The music-streaming arm of Chinese conglomerate, Tencent, has been mulling public listing for some time, but the plans were getting delayed by the escalating trade war between the US and China. However, now that US President Donald Trump and Chinese counterpart Xi Jinping have found a common ground at the Argentina G20 Summit, the company intends to start trading this month.
Tencent Music Entertainment will file for an initial public offering today and will start trading on December 12 on either Nasdaq or NYSE, according to reports from Chinese media houses. The offer price will be set in the range of $13 to $15.
The company aims to achieve a valuation of about $25 billion, by raising approximately $1.2 billion through the offering, which is touted to be one of the biggest this year.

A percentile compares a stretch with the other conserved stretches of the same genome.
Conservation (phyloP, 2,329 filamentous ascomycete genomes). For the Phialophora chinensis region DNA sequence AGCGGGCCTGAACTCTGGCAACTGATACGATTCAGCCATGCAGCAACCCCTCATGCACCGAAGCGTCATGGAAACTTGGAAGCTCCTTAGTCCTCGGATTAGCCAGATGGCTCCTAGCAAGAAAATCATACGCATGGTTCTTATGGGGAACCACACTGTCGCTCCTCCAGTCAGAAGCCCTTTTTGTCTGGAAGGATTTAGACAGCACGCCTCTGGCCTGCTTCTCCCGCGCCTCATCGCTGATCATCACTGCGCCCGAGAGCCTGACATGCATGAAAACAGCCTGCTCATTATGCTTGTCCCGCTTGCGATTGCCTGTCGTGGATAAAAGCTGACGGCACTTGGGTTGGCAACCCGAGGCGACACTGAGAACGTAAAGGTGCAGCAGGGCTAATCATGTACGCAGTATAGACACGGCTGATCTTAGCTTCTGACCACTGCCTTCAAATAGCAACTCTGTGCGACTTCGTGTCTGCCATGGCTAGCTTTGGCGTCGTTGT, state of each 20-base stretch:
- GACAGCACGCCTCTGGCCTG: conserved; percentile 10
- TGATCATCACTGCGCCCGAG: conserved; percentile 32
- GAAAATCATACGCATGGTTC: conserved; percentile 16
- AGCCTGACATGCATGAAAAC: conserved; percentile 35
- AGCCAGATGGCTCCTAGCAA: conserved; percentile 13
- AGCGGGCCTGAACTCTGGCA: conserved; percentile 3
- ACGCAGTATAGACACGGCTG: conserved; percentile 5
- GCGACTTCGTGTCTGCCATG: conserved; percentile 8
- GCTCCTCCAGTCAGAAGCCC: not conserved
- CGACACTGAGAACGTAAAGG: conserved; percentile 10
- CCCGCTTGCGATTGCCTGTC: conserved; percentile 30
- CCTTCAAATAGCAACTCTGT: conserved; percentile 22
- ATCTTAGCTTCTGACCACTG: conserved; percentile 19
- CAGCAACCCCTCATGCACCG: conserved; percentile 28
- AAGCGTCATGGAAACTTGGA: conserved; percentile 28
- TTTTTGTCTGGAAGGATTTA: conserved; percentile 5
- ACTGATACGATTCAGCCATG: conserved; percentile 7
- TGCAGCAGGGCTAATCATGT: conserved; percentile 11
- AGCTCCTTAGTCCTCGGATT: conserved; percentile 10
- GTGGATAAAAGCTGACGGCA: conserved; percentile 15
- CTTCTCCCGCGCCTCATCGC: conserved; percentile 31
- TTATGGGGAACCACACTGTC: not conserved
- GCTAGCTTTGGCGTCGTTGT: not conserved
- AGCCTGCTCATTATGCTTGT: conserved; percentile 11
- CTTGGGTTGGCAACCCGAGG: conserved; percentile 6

The Shenzhen, China-headquartered company, which competes with Spotify (SPOT), notably holds a 7.5% stake in this rival. Similarly, Spotify is a major shareholder of Tencent Music with a 9% stake. The holdings were acquired as part of a stake swap last year.
Tencent Music, which boasts of 800 million monthly active users, had earned $199 million in 2017. Revenue for this period stood at $1.7 billion, as per the filings submitted for the IPO. In the first half of this year alone, the company recorded profits of $263 million, on a top line of $1.3 billion.
Earlier on Saturday, Trump and Jinping agreed to temporarily put a hold on new tariffs on imports for 90 days at the G20 Summit in Buenos Aires. The two sides have also agreed to intensify dialogue and bring a permanent resolution to the soured relationship.
Most Chinese stocks listed in the US, including Alibaba (BABA), Baidu (BIDU) and Weibo (WB) surged as trading opened on Monday. The stocks have been battered by investors throughout this year due to trade-war concerns, despite strong operational performance.